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Delayed Use of One Med Boosts Its Effectiveness for New Moms

Delayed Use of One Med Boosts Its Effectiveness for New Moms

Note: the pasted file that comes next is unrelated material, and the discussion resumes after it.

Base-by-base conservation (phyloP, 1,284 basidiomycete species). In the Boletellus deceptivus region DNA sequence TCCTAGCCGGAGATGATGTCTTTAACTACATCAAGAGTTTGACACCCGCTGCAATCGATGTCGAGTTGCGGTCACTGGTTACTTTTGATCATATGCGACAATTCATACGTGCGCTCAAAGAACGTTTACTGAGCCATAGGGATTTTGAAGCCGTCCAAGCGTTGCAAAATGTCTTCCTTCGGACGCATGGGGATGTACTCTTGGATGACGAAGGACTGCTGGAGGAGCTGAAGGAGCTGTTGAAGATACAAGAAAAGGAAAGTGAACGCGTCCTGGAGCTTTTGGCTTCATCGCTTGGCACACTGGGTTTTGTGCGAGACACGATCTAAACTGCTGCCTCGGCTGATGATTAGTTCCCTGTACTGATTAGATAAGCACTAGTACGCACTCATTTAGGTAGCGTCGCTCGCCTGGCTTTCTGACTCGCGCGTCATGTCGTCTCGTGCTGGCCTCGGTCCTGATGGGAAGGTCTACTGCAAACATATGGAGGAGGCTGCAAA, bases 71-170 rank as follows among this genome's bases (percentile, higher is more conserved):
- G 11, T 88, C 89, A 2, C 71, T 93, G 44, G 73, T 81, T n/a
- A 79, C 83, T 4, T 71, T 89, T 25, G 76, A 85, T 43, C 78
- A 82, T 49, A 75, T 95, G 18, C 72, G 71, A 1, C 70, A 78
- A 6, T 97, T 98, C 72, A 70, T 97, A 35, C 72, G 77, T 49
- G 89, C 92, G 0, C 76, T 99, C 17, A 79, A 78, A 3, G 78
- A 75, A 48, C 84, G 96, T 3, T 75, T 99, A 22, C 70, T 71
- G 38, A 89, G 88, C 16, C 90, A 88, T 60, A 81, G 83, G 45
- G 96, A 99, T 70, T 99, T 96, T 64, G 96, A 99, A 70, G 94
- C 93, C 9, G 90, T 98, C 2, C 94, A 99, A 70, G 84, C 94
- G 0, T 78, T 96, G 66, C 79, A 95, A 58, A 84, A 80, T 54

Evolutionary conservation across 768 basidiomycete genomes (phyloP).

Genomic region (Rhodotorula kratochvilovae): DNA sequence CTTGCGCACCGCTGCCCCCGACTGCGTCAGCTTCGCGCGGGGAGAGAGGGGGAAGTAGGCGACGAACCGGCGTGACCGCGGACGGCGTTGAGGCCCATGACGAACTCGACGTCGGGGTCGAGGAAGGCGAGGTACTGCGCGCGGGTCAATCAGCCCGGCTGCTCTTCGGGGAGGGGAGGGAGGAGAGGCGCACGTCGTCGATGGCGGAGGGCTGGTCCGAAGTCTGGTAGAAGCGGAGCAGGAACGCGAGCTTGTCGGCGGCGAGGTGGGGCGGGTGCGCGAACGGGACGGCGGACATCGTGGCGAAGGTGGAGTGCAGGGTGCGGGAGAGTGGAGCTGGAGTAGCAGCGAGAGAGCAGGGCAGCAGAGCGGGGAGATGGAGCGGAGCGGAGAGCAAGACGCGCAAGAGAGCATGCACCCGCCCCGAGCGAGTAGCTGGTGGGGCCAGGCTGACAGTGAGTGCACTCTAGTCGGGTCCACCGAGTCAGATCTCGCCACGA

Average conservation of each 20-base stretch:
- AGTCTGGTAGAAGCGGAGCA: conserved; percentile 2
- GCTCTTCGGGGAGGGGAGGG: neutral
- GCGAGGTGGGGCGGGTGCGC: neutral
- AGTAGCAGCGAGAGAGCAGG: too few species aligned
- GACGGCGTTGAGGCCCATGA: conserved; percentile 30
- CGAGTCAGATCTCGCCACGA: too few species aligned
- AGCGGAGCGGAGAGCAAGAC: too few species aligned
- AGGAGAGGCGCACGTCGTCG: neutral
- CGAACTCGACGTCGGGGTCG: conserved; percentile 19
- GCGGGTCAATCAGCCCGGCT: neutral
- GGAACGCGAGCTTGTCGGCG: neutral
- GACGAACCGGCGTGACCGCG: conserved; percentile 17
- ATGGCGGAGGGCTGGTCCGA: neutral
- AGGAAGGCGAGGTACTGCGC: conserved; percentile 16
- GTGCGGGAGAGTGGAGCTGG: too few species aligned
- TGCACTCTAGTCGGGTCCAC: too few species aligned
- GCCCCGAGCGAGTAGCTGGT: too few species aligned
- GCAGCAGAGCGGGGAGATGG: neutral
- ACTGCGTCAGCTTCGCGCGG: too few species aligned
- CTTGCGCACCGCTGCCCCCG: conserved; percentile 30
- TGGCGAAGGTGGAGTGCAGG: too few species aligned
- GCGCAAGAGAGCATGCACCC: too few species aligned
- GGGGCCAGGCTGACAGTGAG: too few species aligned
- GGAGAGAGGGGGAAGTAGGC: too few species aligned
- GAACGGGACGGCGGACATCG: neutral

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Pregnant women who take the anti-HIV medication nevirapine during labor to prevent infecting their babies should wait until six months after delivery to resume taking the drug to avoid developing resistance, according to a study published in the January 11 edition of The New England Journal of Medicine. By following the findings, mothers could reduce the chance of the antiretroviral failing to work when they need it for themselves. It translates into very clear policy for how to treat AIDS in new mothers who received nevirapine (marketed in the United States as Viramune) to protect their infants, says Harvard School of Public Health's Max Essex, an author of the study. Once the drug is used, the risk of an infected mother developing resistance is high. In up to 69% of the women who receive a single dose of the drug the virus quickly develops resistance to it. Infants can also develop resistance in cases where the drug fails to protect them. But if the virus doesn't see nevirapine for six months after the initial dose, the drug retains its effectiveness, Essex says. Nearly 42% of the women who started receiving nevirapine within six months of giving birth developed resistance to the drug, compared to 12% who did not receive it until at least six months after delivery.

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